When it comes to maintaining my Mac, it’s a one-stop shop.
With a single click on this button, the app scans for unnecessary junk and liberates our Macs, giving us back gigabytes of space and immediately freeing up RAM space.
On the left side, under Applications and Files, you can find an uninstaller tool to help you correctly delete apps, an updater to keep every Mac app up to date automatically, and extensions to keep track of and clean up extensions you may not need.
These tools, found under Files, assist in visualizing the largest space wasters, locating your largest and oldest files most likely to be deleted, and the shredder tool, which securely deletes specific files or documents completely.
The user interface is one of the most beautiful I’ve seen in any Mac app, and it has won design awards. There is currently no other app like it, and there is a lot to love about it.
You can try it out for yourself with this discount link if you want to get the full version.
6. Gemini 2
Gemini 2 is another quick and simple app that I use once a week. It assists me in detecting and deleting duplicate files on my Mac.
So if I click on this button here, it scans the entire system and, with the help of an algorithm, finds all the duplicates that are safe to remove right away with the Smart Cleanup button here.
For all the other duplicates that may be important or have an impact on the system, I can quickly decide whether to delete or keep them in the overview.
As you can see, it scrapes not only files but also photo and music libraries.
Another cool feature of this app is live monitoring, which means I don’t need to run a scan but instead get a pop-up notification when it detects new copies.
It’s a straightforward but effective app for conserving disk space.
7. Spaces for Mac
So, productivity fans will adore the next one-of-a-kind app: Spaces for Mac.
I use this app to clean up my cluttered desktop and Mac before starting a new task that requires a completely different set of apps and websites.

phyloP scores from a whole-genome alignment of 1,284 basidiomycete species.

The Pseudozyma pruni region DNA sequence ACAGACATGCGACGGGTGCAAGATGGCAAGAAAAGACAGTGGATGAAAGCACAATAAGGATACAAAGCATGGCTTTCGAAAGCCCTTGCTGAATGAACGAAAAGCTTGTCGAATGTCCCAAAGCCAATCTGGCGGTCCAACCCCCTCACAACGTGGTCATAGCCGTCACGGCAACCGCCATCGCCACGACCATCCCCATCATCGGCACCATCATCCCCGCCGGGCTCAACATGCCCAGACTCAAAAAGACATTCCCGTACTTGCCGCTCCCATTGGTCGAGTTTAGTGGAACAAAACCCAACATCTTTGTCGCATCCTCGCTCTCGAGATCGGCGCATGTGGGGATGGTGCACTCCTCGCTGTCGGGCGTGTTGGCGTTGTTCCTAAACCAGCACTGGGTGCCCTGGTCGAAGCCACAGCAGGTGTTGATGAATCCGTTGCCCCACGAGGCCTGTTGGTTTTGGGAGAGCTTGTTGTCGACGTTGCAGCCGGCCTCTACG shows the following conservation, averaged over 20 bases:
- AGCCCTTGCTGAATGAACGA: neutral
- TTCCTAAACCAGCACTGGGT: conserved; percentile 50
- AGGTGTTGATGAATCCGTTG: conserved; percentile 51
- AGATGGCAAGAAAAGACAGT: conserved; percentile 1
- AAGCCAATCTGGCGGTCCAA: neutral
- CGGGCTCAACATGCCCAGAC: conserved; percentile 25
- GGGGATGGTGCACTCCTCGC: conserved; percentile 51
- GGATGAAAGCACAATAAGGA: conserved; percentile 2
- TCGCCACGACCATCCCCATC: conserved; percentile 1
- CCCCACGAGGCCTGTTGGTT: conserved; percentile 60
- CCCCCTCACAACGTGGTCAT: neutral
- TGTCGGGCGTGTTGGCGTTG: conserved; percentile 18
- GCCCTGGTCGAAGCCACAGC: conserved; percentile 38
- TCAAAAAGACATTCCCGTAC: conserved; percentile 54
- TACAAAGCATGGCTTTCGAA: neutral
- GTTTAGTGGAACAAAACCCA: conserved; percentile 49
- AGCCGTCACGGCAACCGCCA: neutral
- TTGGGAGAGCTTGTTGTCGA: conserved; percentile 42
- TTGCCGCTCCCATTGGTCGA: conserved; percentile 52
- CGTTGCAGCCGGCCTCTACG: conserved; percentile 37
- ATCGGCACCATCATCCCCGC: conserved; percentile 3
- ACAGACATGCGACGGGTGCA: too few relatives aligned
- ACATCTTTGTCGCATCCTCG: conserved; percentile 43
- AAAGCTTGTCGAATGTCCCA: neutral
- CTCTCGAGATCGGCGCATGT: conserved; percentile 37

I accomplish this by creating “Spaces” right here and customizing set layouts that will launch automatically if I select them.
So say I’m about to do some video editing, then I’ll close all my windows to clear up RAM space and then click here for my video editing “space”.
Then all of my required windows will appear in the locations where I want them to be ready to go.
In the mornings, I’ll want to check in with my team, so I’ll set up my inbox, Slack, and Spotify to play music while I run team check-ins.
It’s a simple but effective app that saves me probably minutes of time every day by rearranging my windows and keeps me focused. This app is also fantastic.
8. Daily Time Tracking
Speaking of time savings, the Daily Time Tracking app allows me to keep track of how long I spend on tasks so that I can see trends in my workflow and optimize it, or reign in my time if I’m procrastinating too much!
There are numerous time-tracking apps available; this one is clean, simple, and functional.
When I start a new task, I make a habit of going to the task bar and starting the timer.
By the end of the day or even the week, I’ll have a complete breakdown of how much time I spent on each task.
This could be a valuable free app for agency owners and freelancers alike.
While working, I may come across a great post or article while researching or browsing links.
It can be difficult to resist the temptation to get distracted and read the article right away, but that’s where Pocket comes in.
I bookmark interesting articles for later reading by using the browser extension and clicking the save button.
If I have time, I can tag them, highlight passages, and read them in different font styles and sizes in the app.
The companion iOS apps allow me to read the articles at a later time, no matter where I am.